Transport secretary had a spiky relationship with hauliers even before the fuel shortage
Last modified on Mon 27 Sep 2021 09.30 EDT
The petrol crisis that has resulted in long queues of motorists at forecourts has been primarily blamed on panic-buying, but the government has also taken the opportunity to point the finger at an organisation that has long been a thorn in its side: the Road Haulage Association.
The transport secretary, Grant Shapps, said the panic was sparked after comments made by BP about dwindling stock levels at a Cabinet Office meeting were leaked by “one of the road haulage associations”. And in case there was any ambiguity, sources briefed the Mail on Sunday that the RHA was “entirely responsible for this panic and chaos”.
The RHA says the allegation is false. Rod McKenzie, the RHA’s policy and public affairs director, who was branded a “moaning remainer” by the unnamed source, did not attend the meeting and said he was only made aware of BP’s warning on its forecourt fuel stocks by media inquiries after the comments were reported on television.
McKenzie told the Guardian: “It was already in the public domain. I said every time I was asked there is not a shortage of fuel. It’s just ridiculous, accusing me of causing people to panic-buy. It’s not fair.”
What the RHA has done for several years is point out the growing lorry driver shortage, and warn that a supply chain crisis would sooner or later hit. A number of factors have contributed to the shortfall of an estimated 100,000 HGV drivers, but the chronic problem was vastly accelerated by Brexit and Covid.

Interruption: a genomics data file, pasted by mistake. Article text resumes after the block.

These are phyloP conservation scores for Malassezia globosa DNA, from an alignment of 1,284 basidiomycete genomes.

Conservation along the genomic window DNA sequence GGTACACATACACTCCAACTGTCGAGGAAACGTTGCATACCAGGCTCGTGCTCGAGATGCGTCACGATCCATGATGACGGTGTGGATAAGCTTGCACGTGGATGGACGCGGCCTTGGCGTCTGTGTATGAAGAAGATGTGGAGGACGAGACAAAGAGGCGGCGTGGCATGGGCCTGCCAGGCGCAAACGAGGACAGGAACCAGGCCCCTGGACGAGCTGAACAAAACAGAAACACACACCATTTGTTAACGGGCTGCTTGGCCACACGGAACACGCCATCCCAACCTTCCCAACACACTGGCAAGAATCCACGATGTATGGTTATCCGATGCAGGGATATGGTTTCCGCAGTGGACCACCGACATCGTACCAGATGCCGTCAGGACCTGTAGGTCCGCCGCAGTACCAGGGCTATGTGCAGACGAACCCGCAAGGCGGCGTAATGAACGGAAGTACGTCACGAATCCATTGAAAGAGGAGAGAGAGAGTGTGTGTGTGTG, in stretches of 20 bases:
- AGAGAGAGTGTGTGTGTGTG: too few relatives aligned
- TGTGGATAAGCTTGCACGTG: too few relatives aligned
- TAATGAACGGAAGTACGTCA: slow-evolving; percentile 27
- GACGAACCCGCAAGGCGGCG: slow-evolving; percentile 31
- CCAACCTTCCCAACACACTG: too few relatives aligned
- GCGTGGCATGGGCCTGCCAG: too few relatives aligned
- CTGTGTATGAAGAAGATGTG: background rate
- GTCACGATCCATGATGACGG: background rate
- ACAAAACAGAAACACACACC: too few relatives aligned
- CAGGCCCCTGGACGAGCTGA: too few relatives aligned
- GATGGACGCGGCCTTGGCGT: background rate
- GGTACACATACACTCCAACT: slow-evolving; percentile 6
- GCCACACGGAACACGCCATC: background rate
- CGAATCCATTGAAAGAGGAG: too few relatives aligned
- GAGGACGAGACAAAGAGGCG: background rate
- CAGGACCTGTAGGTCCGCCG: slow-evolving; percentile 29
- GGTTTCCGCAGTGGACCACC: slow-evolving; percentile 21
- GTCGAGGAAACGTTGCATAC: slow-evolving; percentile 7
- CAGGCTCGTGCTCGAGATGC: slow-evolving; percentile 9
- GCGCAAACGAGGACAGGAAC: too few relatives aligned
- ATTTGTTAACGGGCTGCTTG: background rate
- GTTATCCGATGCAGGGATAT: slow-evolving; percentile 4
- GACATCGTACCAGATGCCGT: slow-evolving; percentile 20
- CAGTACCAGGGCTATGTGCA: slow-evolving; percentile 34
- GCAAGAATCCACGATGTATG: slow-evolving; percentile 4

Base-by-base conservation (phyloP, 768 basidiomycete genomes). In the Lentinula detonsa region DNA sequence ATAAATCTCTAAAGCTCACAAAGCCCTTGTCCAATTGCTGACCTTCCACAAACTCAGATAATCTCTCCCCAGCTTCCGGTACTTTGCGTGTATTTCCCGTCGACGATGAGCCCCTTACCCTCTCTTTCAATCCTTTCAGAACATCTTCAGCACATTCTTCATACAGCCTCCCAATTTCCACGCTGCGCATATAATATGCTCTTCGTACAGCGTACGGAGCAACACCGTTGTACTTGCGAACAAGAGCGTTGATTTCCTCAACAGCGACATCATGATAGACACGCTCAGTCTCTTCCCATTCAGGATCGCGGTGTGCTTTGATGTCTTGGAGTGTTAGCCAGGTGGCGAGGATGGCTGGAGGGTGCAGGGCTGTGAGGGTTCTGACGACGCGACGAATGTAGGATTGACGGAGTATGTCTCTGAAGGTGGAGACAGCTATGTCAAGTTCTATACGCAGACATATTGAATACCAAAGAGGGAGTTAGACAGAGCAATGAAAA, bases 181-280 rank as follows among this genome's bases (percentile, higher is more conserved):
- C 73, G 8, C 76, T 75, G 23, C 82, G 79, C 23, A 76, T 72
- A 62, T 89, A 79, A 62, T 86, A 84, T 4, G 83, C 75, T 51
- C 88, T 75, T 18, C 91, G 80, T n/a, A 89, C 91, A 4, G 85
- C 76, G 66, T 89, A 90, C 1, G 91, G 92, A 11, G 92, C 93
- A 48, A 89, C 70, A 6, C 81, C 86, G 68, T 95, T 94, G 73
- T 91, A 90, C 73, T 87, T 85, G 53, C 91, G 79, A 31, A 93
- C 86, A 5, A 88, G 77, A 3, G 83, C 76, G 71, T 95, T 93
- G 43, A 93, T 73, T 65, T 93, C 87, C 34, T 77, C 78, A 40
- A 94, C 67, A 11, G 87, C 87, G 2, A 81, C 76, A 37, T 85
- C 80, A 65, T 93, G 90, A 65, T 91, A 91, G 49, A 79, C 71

The RHA did not endear itself to the government by highlighting potential chaos to come in the run-up to Brexit, and the red tape and logjams facing its members, especially those working cross-border from the Channel ports. While other organisations such as Logistics UK moderated public criticism, the RHA denounced the delay and indecision as the clock ticked down and drivers and operators faced huge uncertainty as to whether they could operate. The group has highlighted the massive drop in exports since then.
The RHA, which has been around in various guises for more than 75 years, claims to represent about half of the 500,000-plus lorries on Britain’s roads. That includes the largest haulage firms, such as Eddie Stobart, and some individual owner-operators, but most members are small firms with about five to 20 trucks.
The organisation was barred from at least one pre-Brexit meeting with the government for refusing to sign a non-disclosure agreement. McKenzie said: “The RHA has been a very strident campaigner on behalf of the haulage industry, pointing out the issues … Inevitably organisations become irritants. We’re determined to preserve our independence even if it makes us unpopular.”
Despite the current animosity, the government has taken onboard some of its suggestions to help resolve the crisis, including issuing short-term visas, contacting retired hauliers and beefing up testing capacity.
“A lot of these were our ideas so it’s good to see the government agreeing with us,” said McKenzie. “It’s vital we work with them now on the detail of how these are carried out.”
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